August 29, 2012 — Varian Medical Systems announced that it has become a supporter of a phase III study comparing radiosurgery with surgical resection for the treatment of early-stage, high-risk, operable non-small cell lung cancer. The study, which will take place over the next eight years, will look at patients' overall, disease-free and regional recurrence-free survival rates three years after treatment, and also adverse events and post-treatment quality of life measures.
Sponsored by the U.S. National Cancer Institute (NCI), the study is being overseen by the Alliance, an NCI-sponsored research cooperative that was formed in March 2011 from the merger of the American College of Surgeons Oncology Group (ACOSOG), Cancer and Leukemia Group B (CALGB) and the North Central Cancer Treatment Group (NCCTG). Referred to as ACOSOG Z4099/RTOG1021, the study plans to accrue 420 patients over a five-year period. The study chair is Hiran Fernando, M.D., Boston Medical Center, and the study co-chair is Robert Timmerman, M.D., University of Texas Southwestern. As of June 2012, there were 45 cancer treatment centers that had met all requirements for becoming credentialed to participate in the study.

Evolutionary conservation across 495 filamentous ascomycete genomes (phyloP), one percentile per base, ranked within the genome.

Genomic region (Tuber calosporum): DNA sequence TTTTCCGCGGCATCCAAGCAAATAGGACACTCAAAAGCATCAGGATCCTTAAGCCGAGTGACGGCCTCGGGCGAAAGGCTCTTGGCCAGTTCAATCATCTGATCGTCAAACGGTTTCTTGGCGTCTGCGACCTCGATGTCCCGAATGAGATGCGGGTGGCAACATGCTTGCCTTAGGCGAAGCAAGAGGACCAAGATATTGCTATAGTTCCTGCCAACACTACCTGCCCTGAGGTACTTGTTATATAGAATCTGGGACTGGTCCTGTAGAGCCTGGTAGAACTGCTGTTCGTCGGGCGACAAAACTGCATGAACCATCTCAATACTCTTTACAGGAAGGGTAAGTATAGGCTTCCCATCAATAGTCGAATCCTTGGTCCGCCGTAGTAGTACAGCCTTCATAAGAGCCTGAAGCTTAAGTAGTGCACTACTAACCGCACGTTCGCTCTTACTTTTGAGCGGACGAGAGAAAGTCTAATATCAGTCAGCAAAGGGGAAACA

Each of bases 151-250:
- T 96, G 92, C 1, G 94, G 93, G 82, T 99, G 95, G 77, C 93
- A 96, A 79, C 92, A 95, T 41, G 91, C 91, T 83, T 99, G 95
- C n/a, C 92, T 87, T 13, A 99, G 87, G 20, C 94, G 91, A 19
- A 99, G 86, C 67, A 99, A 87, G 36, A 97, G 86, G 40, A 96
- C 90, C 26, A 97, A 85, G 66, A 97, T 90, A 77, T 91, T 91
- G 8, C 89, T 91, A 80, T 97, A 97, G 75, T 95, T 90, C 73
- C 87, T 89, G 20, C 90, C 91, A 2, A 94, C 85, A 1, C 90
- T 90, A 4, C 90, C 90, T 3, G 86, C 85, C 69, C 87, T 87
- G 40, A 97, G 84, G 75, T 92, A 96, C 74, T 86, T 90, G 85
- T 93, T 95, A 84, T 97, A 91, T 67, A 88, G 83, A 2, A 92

"Varian is very pleased to support this important study," said Kolleen Kennedy, president of Varian's Oncology Systems business. "To date, there have not been any prospective, randomized trials to compare the efficacy and toxicity of surgery to radiosurgery for high-risk operable early-stage lung cancer patients. We anticipate that this trial could yield very useful information for making treatment decisions about these types of cases."
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